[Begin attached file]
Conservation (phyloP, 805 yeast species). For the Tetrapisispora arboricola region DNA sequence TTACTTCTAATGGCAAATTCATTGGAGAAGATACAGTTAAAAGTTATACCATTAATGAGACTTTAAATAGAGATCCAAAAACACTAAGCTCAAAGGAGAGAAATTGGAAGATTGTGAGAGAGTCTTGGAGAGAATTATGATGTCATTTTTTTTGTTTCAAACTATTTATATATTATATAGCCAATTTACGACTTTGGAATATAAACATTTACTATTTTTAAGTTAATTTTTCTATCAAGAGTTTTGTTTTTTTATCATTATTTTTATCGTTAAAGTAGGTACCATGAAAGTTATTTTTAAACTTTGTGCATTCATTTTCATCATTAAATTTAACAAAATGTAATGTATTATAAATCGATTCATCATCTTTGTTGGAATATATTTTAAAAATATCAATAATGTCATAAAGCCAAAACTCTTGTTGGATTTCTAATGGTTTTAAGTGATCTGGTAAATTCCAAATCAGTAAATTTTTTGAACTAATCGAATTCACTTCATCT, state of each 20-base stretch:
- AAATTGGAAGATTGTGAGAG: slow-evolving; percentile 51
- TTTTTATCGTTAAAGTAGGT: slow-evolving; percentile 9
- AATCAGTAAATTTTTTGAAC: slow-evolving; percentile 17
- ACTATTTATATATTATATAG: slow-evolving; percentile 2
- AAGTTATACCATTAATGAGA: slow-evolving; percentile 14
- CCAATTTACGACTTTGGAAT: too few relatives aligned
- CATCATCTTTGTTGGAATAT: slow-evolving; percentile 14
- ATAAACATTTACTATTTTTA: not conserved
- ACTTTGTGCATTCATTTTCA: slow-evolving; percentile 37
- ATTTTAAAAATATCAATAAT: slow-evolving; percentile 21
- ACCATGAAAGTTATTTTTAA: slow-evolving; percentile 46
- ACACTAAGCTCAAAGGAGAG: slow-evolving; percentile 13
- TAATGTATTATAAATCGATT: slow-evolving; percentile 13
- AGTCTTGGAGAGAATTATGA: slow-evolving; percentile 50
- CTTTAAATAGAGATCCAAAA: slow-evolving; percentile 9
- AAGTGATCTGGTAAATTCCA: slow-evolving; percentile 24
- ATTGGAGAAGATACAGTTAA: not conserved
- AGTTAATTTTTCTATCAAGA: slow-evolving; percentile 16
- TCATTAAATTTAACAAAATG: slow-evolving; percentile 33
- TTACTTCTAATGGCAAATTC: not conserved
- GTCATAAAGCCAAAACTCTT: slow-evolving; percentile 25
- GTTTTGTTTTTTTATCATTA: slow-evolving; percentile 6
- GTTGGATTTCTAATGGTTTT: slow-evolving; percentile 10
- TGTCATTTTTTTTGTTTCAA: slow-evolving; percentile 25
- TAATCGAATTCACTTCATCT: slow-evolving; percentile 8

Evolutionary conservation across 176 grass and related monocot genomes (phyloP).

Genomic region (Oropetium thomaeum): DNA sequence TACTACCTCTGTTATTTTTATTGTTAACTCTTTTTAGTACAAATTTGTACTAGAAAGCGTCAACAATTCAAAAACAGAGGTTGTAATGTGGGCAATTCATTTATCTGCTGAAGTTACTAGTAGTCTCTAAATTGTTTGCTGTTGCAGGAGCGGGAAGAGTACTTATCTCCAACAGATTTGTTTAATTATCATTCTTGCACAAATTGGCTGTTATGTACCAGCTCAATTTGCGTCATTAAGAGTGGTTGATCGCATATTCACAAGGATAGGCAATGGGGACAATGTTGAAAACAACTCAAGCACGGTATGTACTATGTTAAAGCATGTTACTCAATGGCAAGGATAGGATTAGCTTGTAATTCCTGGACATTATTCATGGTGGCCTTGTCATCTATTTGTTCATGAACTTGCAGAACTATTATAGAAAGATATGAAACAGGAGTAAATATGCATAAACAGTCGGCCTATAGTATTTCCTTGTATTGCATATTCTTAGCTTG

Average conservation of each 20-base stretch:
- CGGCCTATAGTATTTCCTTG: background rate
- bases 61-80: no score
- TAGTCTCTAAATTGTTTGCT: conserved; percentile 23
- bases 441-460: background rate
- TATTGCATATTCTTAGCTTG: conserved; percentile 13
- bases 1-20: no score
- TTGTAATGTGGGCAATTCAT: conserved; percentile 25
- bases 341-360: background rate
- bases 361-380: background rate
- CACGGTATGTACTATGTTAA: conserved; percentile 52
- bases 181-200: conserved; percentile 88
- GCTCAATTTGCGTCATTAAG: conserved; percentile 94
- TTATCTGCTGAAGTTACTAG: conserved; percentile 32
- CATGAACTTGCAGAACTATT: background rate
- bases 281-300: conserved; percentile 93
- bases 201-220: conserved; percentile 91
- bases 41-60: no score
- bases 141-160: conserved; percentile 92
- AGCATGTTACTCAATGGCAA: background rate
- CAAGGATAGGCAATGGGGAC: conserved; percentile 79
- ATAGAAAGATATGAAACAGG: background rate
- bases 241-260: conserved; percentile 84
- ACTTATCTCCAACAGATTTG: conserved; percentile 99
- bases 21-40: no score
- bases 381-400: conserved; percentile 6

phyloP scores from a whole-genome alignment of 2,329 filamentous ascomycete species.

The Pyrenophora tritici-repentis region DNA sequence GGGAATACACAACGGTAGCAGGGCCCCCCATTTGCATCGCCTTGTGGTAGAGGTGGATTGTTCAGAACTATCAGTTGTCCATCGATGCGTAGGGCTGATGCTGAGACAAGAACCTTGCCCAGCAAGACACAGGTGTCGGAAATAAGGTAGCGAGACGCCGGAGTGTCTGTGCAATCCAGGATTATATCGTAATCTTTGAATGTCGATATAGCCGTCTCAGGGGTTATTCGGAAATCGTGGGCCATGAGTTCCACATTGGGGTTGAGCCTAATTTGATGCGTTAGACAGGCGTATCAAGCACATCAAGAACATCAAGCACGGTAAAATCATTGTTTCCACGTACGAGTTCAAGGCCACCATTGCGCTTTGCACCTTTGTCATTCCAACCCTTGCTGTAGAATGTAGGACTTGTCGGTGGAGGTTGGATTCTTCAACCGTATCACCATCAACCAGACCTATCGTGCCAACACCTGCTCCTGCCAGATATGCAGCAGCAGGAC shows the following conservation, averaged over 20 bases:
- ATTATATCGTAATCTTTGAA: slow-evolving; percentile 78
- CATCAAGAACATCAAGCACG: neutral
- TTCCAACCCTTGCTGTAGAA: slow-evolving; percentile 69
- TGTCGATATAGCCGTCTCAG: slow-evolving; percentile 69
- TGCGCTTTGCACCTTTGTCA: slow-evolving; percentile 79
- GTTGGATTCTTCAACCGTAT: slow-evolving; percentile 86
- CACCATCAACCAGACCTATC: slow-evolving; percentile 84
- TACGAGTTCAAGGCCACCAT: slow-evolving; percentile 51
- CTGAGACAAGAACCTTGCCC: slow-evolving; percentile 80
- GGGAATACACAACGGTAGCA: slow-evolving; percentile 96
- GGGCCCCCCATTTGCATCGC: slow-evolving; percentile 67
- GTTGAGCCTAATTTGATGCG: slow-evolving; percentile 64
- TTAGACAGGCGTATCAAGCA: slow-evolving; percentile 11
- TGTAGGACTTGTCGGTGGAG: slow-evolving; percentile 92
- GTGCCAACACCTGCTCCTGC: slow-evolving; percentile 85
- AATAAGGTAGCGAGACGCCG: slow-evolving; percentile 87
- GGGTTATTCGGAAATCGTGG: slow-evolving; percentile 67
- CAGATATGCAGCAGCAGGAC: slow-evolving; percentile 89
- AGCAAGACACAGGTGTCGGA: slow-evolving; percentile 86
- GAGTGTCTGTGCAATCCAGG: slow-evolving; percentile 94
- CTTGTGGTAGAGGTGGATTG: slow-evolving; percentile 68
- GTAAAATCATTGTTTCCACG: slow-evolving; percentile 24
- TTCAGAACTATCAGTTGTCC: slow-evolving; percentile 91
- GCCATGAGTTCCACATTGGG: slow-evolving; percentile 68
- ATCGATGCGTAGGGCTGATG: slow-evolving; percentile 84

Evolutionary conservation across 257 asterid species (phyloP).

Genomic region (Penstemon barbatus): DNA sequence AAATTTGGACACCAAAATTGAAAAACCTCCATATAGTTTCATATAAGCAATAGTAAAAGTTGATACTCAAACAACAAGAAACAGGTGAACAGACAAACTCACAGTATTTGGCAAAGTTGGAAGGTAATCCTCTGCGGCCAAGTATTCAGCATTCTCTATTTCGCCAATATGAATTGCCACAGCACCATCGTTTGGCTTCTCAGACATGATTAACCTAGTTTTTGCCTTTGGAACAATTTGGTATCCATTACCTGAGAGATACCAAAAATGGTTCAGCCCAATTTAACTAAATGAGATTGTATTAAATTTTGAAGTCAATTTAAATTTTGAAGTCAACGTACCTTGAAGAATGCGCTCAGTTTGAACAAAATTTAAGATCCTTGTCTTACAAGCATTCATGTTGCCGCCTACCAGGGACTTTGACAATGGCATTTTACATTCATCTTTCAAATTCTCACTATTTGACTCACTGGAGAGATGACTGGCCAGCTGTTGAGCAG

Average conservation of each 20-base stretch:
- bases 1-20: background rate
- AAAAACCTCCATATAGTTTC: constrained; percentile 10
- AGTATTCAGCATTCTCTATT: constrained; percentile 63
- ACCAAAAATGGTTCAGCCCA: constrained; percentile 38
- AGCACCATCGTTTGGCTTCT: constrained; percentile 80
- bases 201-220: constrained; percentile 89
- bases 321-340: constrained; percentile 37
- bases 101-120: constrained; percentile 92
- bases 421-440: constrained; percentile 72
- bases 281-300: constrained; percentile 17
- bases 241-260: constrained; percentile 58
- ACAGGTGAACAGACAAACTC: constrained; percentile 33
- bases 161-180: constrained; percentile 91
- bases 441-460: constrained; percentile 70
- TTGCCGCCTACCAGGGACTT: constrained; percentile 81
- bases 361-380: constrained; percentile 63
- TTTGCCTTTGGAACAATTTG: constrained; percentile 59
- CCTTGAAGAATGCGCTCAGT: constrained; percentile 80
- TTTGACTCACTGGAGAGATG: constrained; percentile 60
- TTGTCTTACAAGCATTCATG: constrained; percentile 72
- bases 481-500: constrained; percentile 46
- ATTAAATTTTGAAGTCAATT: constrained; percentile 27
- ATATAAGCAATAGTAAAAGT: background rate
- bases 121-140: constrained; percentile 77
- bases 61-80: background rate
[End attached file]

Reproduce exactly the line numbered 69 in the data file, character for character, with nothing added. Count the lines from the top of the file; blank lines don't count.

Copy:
- TTAGACAGGCGTATCAAGCA: slow-evolving; percentile 11